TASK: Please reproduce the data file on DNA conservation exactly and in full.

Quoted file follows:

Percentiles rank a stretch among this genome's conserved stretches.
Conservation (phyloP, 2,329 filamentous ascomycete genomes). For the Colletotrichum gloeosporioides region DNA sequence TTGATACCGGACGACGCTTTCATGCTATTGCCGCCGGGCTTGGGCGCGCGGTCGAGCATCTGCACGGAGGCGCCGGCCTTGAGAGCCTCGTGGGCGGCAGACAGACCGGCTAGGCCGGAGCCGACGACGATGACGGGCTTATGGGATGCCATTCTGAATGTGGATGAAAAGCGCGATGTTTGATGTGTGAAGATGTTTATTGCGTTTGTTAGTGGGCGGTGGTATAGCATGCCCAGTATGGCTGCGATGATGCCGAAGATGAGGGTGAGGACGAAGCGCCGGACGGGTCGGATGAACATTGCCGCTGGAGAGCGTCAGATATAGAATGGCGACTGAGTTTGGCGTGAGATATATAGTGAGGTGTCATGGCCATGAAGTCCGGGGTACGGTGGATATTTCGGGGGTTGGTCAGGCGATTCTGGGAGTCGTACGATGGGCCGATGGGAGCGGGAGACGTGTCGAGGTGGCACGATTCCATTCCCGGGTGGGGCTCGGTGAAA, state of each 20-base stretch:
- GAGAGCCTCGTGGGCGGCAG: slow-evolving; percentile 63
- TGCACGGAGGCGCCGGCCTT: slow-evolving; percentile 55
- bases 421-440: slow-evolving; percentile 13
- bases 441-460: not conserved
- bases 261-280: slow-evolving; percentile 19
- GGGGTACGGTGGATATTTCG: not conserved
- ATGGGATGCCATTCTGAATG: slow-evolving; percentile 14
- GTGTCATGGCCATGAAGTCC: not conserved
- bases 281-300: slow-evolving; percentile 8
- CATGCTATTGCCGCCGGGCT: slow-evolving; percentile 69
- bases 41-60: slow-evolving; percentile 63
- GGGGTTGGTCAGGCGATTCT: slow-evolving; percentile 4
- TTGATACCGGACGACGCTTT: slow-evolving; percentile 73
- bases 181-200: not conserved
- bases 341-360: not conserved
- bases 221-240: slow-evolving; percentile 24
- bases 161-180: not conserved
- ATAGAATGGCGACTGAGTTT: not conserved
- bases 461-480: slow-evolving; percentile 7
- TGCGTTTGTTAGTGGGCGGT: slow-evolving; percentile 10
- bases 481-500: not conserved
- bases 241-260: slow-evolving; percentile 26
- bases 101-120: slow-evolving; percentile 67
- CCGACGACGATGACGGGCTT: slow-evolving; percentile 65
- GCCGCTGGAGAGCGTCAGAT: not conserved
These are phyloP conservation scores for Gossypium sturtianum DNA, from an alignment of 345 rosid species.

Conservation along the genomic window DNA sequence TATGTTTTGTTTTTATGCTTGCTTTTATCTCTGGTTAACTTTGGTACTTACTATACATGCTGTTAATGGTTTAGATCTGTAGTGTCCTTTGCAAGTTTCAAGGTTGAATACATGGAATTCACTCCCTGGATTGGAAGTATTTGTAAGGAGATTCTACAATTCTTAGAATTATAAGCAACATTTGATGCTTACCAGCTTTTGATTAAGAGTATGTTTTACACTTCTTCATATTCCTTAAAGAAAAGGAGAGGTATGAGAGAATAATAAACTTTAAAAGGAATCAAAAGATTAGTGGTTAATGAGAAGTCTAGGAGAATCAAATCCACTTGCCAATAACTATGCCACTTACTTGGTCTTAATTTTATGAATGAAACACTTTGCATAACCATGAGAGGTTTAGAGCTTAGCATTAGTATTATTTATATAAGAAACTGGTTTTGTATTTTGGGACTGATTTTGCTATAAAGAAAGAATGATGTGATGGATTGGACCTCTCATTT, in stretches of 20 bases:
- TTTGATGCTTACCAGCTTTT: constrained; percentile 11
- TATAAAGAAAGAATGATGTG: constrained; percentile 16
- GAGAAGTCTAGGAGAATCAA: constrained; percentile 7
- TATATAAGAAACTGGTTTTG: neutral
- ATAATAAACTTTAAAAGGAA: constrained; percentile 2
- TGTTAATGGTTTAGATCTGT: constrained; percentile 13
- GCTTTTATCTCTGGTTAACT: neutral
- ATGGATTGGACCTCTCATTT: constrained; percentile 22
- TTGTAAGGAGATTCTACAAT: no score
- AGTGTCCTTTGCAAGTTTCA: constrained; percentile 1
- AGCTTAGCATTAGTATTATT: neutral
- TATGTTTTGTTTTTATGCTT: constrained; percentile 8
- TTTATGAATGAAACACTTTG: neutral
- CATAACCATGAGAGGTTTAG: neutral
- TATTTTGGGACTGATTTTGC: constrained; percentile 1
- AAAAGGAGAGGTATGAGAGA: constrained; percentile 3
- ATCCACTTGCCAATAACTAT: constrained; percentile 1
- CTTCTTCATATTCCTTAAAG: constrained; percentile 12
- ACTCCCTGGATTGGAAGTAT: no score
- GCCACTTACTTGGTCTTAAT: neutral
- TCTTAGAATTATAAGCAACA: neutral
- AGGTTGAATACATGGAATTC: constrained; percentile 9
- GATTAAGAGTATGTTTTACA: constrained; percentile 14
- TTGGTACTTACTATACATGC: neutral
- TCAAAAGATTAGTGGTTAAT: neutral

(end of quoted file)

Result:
Percentiles rank a stretch among this genome's conserved stretches.
Conservation (phyloP, 2,329 filamentous ascomycete genomes). For the Colletotrichum gloeosporioides region DNA sequence TTGATACCGGACGACGCTTTCATGCTATTGCCGCCGGGCTTGGGCGCGCGGTCGAGCATCTGCACGGAGGCGCCGGCCTTGAGAGCCTCGTGGGCGGCAGACAGACCGGCTAGGCCGGAGCCGACGACGATGACGGGCTTATGGGATGCCATTCTGAATGTGGATGAAAAGCGCGATGTTTGATGTGTGAAGATGTTTATTGCGTTTGTTAGTGGGCGGTGGTATAGCATGCCCAGTATGGCTGCGATGATGCCGAAGATGAGGGTGAGGACGAAGCGCCGGACGGGTCGGATGAACATTGCCGCTGGAGAGCGTCAGATATAGAATGGCGACTGAGTTTGGCGTGAGATATATAGTGAGGTGTCATGGCCATGAAGTCCGGGGTACGGTGGATATTTCGGGGGTTGGTCAGGCGATTCTGGGAGTCGTACGATGGGCCGATGGGAGCGGGAGACGTGTCGAGGTGGCACGATTCCATTCCCGGGTGGGGCTCGGTGAAA, state of each 20-base stretch:
- GAGAGCCTCGTGGGCGGCAG: slow-evolving; percentile 63
- TGCACGGAGGCGCCGGCCTT: slow-evolving; percentile 55
- bases 421-440: slow-evolving; percentile 13
- bases 441-460: not conserved
- bases 261-280: slow-evolving; percentile 19
- GGGGTACGGTGGATATTTCG: not conserved
- ATGGGATGCCATTCTGAATG: slow-evolving; percentile 14
- GTGTCATGGCCATGAAGTCC: not conserved
- bases 281-300: slow-evolving; percentile 8
- CATGCTATTGCCGCCGGGCT: slow-evolving; percentile 69
- bases 41-60: slow-evolving; percentile 63
- GGGGTTGGTCAGGCGATTCT: slow-evolving; percentile 4
- TTGATACCGGACGACGCTTT: slow-evolving; percentile 73
- bases 181-200: not conserved
- bases 341-360: not conserved
- bases 221-240: slow-evolving; percentile 24
- bases 161-180: not conserved
- ATAGAATGGCGACTGAGTTT: not conserved
- bases 461-480: slow-evolving; percentile 7
- TGCGTTTGTTAGTGGGCGGT: slow-evolving; percentile 10
- bases 481-500: not conserved
- bases 241-260: slow-evolving; percentile 26
- bases 101-120: slow-evolving; percentile 67
- CCGACGACGATGACGGGCTT: slow-evolving; percentile 65
- GCCGCTGGAGAGCGTCAGAT: not conserved
These are phyloP conservation scores for Gossypium sturtianum DNA, from an alignment of 345 rosid species.

Conservation along the genomic window DNA sequence TATGTTTTGTTTTTATGCTTGCTTTTATCTCTGGTTAACTTTGGTACTTACTATACATGCTGTTAATGGTTTAGATCTGTAGTGTCCTTTGCAAGTTTCAAGGTTGAATACATGGAATTCACTCCCTGGATTGGAAGTATTTGTAAGGAGATTCTACAATTCTTAGAATTATAAGCAACATTTGATGCTTACCAGCTTTTGATTAAGAGTATGTTTTACACTTCTTCATATTCCTTAAAGAAAAGGAGAGGTATGAGAGAATAATAAACTTTAAAAGGAATCAAAAGATTAGTGGTTAATGAGAAGTCTAGGAGAATCAAATCCACTTGCCAATAACTATGCCACTTACTTGGTCTTAATTTTATGAATGAAACACTTTGCATAACCATGAGAGGTTTAGAGCTTAGCATTAGTATTATTTATATAAGAAACTGGTTTTGTATTTTGGGACTGATTTTGCTATAAAGAAAGAATGATGTGATGGATTGGACCTCTCATTT, in stretches of 20 bases:
- TTTGATGCTTACCAGCTTTT: constrained; percentile 11
- TATAAAGAAAGAATGATGTG: constrained; percentile 16
- GAGAAGTCTAGGAGAATCAA: constrained; percentile 7
- TATATAAGAAACTGGTTTTG: neutral
- ATAATAAACTTTAAAAGGAA: constrained; percentile 2
- TGTTAATGGTTTAGATCTGT: constrained; percentile 13
- GCTTTTATCTCTGGTTAACT: neutral
- ATGGATTGGACCTCTCATTT: constrained; percentile 22
- TTGTAAGGAGATTCTACAAT: no score
- AGTGTCCTTTGCAAGTTTCA: constrained; percentile 1
- AGCTTAGCATTAGTATTATT: neutral
- TATGTTTTGTTTTTATGCTT: constrained; percentile 8
- TTTATGAATGAAACACTTTG: neutral
- CATAACCATGAGAGGTTTAG: neutral
- TATTTTGGGACTGATTTTGC: constrained; percentile 1
- AAAAGGAGAGGTATGAGAGA: constrained; percentile 3
- ATCCACTTGCCAATAACTAT: constrained; percentile 1
- CTTCTTCATATTCCTTAAAG: constrained; percentile 12
- ACTCCCTGGATTGGAAGTAT: no score
- GCCACTTACTTGGTCTTAAT: neutral
- TCTTAGAATTATAAGCAACA: neutral
- AGGTTGAATACATGGAATTC: constrained; percentile 9
- GATTAAGAGTATGTTTTACA: constrained; percentile 14
- TTGGTACTTACTATACATGC: neutral
- TCAAAAGATTAGTGGTTAAT: neutral